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Re: Proposal for adding variable declaration blocks

From: Simetrical <simetrical@gmail.com>
Date: Fri, 18 Jul 2008 13:40:26 -0400
Message-ID: <7c2a12e20807181040s2ba20ee3g49d96a251bb87ed9@mail.gmail.com>
To: "Brad Kemper" <brkemper@comcast.net>
Cc: fantasai <fantasai.lists@inkedblade.net>, "Mike Wilson" <mikewse@hotmail.com>, "www-style list" <www-style@w3.org>

On Fri, Jul 18, 2008 at 12:28 AM, Brad Kemper <brkemper@comcast.net> wrote:
> I do not understand the argument others have made that a dollar sign would
> be more natural. To me it is just another abstract symbol without anything
> to make it more understandable as a variable identifier. Is it because in
> some programming languages it is used to denote string-type variables?

In several languages it's used for all variables.  Shell scripts and
PHP prefix all variable names with $.  Perl prefixes all scalar
variable names with $ (with different sigils for lists and maps).
It's therefore a very natural convention to those who are used to
scripting languages, unless they only do Python and Ruby, or something
like that.  For instance, in PHP or Perl the following is a syntax
error:

var = 7;

You need to do this:

$var = 7;

Since a fairly large percentage of web authors probably know a little
PHP, it seems like a reasonable point to bring up.  If variables are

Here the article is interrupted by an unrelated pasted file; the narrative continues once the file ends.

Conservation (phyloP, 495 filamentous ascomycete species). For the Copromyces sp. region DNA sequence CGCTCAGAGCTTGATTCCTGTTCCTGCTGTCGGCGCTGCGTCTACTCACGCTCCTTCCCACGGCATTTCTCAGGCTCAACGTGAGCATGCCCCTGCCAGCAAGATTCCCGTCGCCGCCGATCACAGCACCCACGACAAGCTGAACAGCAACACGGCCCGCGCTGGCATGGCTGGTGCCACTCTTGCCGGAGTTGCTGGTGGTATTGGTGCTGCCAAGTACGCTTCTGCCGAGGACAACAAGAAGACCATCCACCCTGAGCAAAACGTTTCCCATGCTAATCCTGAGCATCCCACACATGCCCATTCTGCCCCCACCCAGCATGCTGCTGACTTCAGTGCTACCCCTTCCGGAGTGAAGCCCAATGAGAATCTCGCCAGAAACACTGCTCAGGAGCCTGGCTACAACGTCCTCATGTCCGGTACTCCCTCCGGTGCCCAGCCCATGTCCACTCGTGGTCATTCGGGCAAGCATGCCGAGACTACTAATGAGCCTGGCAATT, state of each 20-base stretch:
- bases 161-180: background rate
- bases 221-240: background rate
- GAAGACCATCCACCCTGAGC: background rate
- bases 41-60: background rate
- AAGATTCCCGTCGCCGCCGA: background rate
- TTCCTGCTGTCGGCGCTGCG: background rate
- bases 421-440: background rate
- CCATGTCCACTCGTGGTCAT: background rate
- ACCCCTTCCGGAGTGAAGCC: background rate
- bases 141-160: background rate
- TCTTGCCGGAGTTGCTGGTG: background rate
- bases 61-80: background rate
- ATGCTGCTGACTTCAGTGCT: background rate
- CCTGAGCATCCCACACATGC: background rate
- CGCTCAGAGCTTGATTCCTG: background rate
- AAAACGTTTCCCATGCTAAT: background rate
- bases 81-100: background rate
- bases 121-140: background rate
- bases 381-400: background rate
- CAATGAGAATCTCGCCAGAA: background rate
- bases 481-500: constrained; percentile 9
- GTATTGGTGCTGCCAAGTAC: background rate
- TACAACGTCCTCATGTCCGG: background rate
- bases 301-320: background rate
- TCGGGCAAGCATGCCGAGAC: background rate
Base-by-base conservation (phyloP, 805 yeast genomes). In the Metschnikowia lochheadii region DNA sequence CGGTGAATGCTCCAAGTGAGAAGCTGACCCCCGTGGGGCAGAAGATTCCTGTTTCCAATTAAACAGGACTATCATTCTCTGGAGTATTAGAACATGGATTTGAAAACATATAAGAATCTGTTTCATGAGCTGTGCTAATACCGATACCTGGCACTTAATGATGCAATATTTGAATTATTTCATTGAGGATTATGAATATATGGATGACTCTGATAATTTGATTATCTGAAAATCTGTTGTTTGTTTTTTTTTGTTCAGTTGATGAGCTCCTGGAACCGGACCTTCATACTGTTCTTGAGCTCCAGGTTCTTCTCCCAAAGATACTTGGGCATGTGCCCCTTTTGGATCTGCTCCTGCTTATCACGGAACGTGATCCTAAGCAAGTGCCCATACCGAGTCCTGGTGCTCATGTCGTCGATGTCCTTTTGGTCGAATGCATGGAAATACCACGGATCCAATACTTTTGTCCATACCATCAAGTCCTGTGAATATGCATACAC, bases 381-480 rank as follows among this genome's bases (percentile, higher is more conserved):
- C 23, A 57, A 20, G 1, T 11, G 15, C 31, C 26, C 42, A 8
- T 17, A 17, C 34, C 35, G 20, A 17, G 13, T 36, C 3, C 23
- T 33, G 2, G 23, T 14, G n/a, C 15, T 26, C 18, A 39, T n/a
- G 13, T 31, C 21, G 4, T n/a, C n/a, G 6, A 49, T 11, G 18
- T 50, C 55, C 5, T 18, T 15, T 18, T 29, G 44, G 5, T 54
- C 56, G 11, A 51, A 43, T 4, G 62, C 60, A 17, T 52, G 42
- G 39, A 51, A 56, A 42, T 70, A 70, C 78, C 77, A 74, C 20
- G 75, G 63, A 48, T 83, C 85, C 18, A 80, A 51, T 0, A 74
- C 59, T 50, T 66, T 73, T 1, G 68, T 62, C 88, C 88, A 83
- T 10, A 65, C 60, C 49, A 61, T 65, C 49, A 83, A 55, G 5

prefixed with $, some nontrivial percentage of people will immediately
get the syntax on first sight, while = will have to be learned anew by
everyone (unless there's someplace I know of that uses it for
variables).  And the same goes in the other direction, of course:
people used to $-prefixed variables in CSS will be more comfortable
with that convention in other languages.  If there's going to be some
abstract sigil used for variables, it may as well be one that's
already used in other standards.

=varname seems weird to me.  It would be a syntax error in practically
any programming language, since = is generally used for something
else.  It seems more natural to me to reserve = for equality testing
and/or assignment, or to use it in places that are clearly not at all
similar to existing programming constructs, to avoid confusion.

Of course, CSS is not a programming language and a large percentage of
its users are not programmers, but a large percentage are or will be
programmers, and it is a computer language.  If some preexisting
knowledge can be leveraged, I think that's good.  But it's not really
a big deal, in the end: it's a pretty trivial distinction to learn.
Received on Friday, 18 July 2008 17:41:02 GMT

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